α-Subunit and β-subunit of TSH were measured in the sera of five patients with idiopathic central hypothyroidism due to the secretion of biologically inactive TSH, in seven normal controls matched for bone age and sex, and in five subjects with mild primary thyroid failure before and after TRH (200 μg, iv) stimulation. Basal serum α-subunit concentration in patients did not differ from that in normal controls (mean ± SD, 0.40 ± 0.20 vs. 0.38 ± 0.28 ng/ml; P, NS) whereas TSH and TSH-β were significantly higher in patients (TSH, 1.51 ± 0.74 vs. 0.59 ± 0.53 ng/ml, P <0.025; TSH-β, 0.56 ± 0.18 vs. 0.10 ± 0.02 ng/ml, P <0.001). The concentration of TSH-β was also significantly higher in patients with central hypothyroidism than in subjects with mild primary thyroid failure (0.56 ± 0.18 vs. 0.24 ± 0.08 ng/ml; P <0.01), although serum TSH levels did not differ in the two groups (1.51 ± 0.74 vs. 2.16 ± 0.52 ng/ml; P, NS). α-Subunit was significantly higher in primary hypothyroid subjects (1.50 ± 0.87, P <0.05 compared with patients with central hypothyroidism). After TRH, α-subunit, TSH, and TSH-β net increases (peak) were significantly higher in patients with central hypothyroidism than in normal controls (α-subunit: 0.95 ± 0.5 vs. 0.47 ± 0.19 ng/ml, P <0.05; TSH: 7.1 ± 3.1 vs. 2.9 ± 1.8 ng/ml, P <0.005: TSH-β: 0.89 ± 0.35 vs. 0.22 ± 0.18 ng/ml, P <0.005), whereas they did not significantly differ from those recorded in hypothyroid controls. The β/α ratio, which was 1.67 ± 0.86 in patients and 0.35 ± 0.18 in normal controls (P <0.005), slightly decreased after TRH to 1.24 ± 0.78 in patients, but remained unchanged in normal controls (0.39 ± 0.1). After TRH the α-subunit peak occurred at 20 min both in patients and in controls, whereas TSH and TSH-β peaked at 60 min in patients and at 20 min in controls. One patient was given oral TRH (40 mg/day for 4 weeks). The β/α ratio fell from 1.85 to 0.13. Interestingly, serum thyroid hormones, which did not increase after iv TRH and after the first doses of oral TRH, showed a definite increase. Sera from two patients were filtered on Sephadex G-100: in one of them TSH-β eluted in the same position as labeled reference standard, whereas in the other one radioimmunoassayable TSH-β eluted near the void volume. The above data indicate that in patients with idiopathic central hypothyroidism due to biologically inactive TSH there is an excess of circulating TSH-β and suggest that TRH is implicated in the secretion of TSH of full biological potency.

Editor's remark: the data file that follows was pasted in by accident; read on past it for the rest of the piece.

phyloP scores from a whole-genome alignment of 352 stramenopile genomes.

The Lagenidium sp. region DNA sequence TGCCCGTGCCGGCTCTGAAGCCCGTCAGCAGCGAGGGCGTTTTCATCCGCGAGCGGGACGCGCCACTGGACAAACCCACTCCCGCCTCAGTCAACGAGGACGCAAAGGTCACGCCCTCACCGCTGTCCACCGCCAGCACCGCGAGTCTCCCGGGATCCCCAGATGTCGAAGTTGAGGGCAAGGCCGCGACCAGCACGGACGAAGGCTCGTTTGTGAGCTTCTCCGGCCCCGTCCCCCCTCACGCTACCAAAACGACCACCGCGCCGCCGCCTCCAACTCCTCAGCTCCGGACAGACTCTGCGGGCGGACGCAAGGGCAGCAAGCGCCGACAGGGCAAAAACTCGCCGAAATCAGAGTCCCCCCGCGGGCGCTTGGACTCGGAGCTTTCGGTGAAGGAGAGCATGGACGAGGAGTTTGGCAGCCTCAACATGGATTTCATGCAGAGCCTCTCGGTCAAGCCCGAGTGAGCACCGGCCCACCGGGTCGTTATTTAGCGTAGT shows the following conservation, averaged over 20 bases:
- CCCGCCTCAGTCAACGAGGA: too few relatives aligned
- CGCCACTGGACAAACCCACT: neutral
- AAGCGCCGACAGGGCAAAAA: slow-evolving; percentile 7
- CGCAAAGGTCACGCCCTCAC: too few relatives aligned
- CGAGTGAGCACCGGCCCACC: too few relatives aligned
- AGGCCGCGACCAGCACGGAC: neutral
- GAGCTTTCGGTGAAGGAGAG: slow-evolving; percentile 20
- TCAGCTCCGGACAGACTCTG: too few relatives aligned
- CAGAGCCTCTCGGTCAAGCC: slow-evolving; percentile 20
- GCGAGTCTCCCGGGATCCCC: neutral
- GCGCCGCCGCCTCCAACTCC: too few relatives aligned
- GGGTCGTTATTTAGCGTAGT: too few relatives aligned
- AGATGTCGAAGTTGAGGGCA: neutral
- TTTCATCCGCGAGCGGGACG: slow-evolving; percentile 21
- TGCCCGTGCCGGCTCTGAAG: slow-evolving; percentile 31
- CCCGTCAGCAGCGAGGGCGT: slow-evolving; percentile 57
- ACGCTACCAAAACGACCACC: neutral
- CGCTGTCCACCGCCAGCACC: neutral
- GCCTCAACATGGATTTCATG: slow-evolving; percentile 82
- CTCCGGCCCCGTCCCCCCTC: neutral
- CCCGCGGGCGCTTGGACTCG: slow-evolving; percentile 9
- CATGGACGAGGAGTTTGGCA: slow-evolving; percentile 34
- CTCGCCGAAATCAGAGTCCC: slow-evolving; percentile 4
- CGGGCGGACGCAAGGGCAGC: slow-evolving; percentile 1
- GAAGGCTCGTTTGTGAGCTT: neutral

|Number of pages||7|
|Journal||Journal of Clinical Endocrinology and Metabolism|
|Publication status||Published - 1983|
ASJC Scopus subject areas
- Endocrinology, Diabetes and Metabolism